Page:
Daily Independent (Ashland, KY)

Local News

April 30, 2013

Century in the making, Whayne Supply is still going full speed

CANNONSBURG — Celebrating a century which has seen consumers go from buying wheelbarrows to driving CAT trucks, the local Whayne Supply Co. continues to consider the future as the parent company marks 100 years in business.

“We’re not as big as we were at one time. Fifty percent of our business was related to coal,” said Ernie Steele, vice president and branch operations manager of the Ashland Whayne Supply, now at the former site of Twin Valley Golf Course. The local Whayne Supply Co. has gone from a peak of more than 110 employees to a current level of nearly 90 workers, Steele said.

Even with the coal industry in a slump, Steele said the local business has continued to thrive by diversifying operations to address the needs of customers, such as wood companies in Rowan County, and remaining ready to respond when those customers need their help. Equipment rentals, he said, also have contributed to their longevity.

“You don’t see a lot of small companies anymore,” he said, explaining the majority of their customers are building homes or offices, landscaping or otherwise “digging” as part of their business operations. “Industrial types ... people who use this stuff to make their living.”

Whayne Supply Co. was founded by Roy C. Whayne, Sr. in 1913. Whayne’s first job was as tool boy on the original construction of the Louisville-Portland canal in the early 1900s. He later formed the company using $3,500 to lay the foundation. The small mail-order company sold tools, small engines, pumps and bicycles, and if someone wanted to make a purchase, they would order from a catalog and pay for the item before Whayne, who maintained no inventory, would order it. When the item was shipped, Whayne would tell his customer where to pick it up.

After World War II, demand for coal was growing in eastern Kentucky, along with river traffic and construction along the Ohio River with dam projects. A resident field serviceman, Louis Neichter, moved to Ashland in 1948 and worked what is now the Ashland and Pikeville territories. Most service work was done in the field because there was no shop.  “The ‘shop’ was actually my house,” Neichter said.  “The components I could fit in the back of my service truck I took home to work on in my garage.  My basement was the parts department.”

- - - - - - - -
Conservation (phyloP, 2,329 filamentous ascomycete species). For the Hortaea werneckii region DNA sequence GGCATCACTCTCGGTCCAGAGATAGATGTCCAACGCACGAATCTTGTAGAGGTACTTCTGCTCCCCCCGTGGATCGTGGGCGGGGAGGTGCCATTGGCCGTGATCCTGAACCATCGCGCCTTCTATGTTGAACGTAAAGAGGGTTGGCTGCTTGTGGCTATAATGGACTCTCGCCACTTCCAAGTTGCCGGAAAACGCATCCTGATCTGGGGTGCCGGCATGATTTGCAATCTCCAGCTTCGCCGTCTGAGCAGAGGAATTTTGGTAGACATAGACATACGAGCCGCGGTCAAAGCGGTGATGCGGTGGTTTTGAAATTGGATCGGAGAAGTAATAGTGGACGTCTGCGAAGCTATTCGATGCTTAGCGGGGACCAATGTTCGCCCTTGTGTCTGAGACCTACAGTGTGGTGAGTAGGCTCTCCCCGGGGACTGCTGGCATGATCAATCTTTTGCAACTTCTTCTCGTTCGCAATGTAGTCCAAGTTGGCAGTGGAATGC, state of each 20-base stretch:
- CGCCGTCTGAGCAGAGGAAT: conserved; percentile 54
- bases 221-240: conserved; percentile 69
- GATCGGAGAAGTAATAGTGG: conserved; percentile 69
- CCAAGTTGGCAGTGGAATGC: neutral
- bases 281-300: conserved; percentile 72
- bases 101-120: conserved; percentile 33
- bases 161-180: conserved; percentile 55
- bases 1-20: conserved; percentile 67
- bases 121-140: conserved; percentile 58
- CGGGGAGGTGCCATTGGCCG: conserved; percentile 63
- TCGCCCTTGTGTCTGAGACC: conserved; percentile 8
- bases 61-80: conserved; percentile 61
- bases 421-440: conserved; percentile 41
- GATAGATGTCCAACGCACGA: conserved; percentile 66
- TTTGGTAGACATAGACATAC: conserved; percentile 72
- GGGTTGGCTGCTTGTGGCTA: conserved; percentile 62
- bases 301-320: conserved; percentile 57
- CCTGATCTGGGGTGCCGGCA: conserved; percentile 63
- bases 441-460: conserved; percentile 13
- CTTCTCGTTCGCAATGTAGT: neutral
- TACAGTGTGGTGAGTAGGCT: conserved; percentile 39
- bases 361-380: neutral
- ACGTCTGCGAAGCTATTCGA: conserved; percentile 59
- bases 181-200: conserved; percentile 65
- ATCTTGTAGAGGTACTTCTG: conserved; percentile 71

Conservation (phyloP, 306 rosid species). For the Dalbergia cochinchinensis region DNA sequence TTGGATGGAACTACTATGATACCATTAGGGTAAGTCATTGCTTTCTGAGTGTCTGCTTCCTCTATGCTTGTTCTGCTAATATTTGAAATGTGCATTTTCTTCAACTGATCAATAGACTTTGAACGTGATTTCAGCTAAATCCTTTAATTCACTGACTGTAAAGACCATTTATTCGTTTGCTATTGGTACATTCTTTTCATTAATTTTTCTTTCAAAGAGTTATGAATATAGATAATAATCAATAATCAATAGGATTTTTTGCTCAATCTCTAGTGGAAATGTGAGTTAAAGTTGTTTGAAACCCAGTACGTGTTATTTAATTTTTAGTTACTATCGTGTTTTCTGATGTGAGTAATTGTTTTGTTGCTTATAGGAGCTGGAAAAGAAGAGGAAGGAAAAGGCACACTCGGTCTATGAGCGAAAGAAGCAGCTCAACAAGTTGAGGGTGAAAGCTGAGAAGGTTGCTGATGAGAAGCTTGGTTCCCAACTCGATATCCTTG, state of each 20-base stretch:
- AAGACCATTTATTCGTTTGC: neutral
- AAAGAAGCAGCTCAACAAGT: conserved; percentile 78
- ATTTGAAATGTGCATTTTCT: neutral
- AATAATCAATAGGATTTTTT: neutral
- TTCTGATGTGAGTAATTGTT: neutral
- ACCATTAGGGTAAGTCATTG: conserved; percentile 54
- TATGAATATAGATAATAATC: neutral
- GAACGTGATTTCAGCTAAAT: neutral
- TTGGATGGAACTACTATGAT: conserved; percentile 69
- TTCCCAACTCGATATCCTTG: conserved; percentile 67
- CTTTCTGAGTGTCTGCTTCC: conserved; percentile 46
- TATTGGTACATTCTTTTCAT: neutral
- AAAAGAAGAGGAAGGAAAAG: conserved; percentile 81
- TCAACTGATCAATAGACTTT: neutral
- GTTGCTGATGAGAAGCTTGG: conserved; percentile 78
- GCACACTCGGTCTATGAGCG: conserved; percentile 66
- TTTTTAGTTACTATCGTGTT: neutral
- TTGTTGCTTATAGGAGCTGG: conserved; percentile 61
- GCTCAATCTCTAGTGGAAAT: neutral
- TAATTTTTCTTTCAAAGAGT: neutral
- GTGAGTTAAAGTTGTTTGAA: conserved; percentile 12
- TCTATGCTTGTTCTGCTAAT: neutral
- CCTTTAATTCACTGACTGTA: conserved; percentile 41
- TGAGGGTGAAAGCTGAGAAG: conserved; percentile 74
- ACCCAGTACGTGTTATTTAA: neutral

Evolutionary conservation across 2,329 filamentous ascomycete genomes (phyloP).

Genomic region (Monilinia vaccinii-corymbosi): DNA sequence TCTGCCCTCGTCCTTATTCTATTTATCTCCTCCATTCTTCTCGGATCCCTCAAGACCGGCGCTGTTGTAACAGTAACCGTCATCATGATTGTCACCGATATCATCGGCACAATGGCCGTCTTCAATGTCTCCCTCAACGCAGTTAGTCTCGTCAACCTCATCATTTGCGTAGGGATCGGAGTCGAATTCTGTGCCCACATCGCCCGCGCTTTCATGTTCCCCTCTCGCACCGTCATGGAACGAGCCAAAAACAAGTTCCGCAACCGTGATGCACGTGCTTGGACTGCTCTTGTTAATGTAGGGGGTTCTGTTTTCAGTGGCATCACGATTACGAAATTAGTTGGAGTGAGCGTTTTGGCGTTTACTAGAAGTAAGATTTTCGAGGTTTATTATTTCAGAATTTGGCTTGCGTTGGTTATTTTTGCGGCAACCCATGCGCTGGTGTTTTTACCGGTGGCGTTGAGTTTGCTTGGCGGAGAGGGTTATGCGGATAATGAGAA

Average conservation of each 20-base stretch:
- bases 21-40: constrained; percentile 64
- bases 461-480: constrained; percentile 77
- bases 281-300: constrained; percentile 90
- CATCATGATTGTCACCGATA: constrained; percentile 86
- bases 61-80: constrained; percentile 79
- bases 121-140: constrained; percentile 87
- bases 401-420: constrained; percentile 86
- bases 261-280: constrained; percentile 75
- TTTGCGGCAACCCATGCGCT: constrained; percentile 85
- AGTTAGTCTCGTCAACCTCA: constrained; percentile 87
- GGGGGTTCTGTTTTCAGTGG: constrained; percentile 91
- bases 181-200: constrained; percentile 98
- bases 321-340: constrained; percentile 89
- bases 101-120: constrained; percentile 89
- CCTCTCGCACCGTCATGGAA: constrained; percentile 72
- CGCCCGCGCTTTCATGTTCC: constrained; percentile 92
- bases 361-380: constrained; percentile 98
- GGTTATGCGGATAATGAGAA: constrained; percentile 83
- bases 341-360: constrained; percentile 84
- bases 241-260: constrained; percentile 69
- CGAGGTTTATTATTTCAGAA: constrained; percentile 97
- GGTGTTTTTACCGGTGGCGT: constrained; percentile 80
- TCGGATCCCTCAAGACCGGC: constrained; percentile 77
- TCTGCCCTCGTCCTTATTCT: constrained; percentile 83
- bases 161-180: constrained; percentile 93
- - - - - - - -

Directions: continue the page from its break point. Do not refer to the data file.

The decision was made in 1950 to open a full-service branch in Ashland, and a year later, the first branch in eastern Kentucky was opened at 23rd and Greenup Avenue in downtown Ashland with one service bay.

“His wife got mad about all of the heavy stuff in the yard,” Steele said with a smile.

In July of 1984, Neichter, then president of Whayne, had a heart attack and retired the following year.

Whayne Supply Co. is actually 13 years older than Caterpillar, whose name is practically part of the Whayne Supply brand. The company is now owned by Monty Boyd, who became president after a 25-year career in various roles with the organization. Under Boyd’s leadership, the company has continued to grow and now employs more than 1,300 and operates 15 facilities in 12 cities across the state, as well as in Indiana.

“We are privileged to have outstanding, loyal customers and this year we want to thank them for their continued confidence,” Boyd said. “Our company has always delivered quality products, superior support services and the highest ethical standards. That’s a model we plan to continue in our next 100 years.”

Steele said he believes the “family” aspect of Whayne Supply has much to do with the company’s long life.

“We’ve got good people here, and we all work together,” Steele said. “We want to be sure we can be the best we can be for our customers. That’s why we’re still here after 100 years. We are never satisfied with where we are. We want to be the best, and we are passionate about that.”

TIM PRESTON can be reached at tpreston@dailyindependent.com or (606) 326-2651.

Text Only
Local News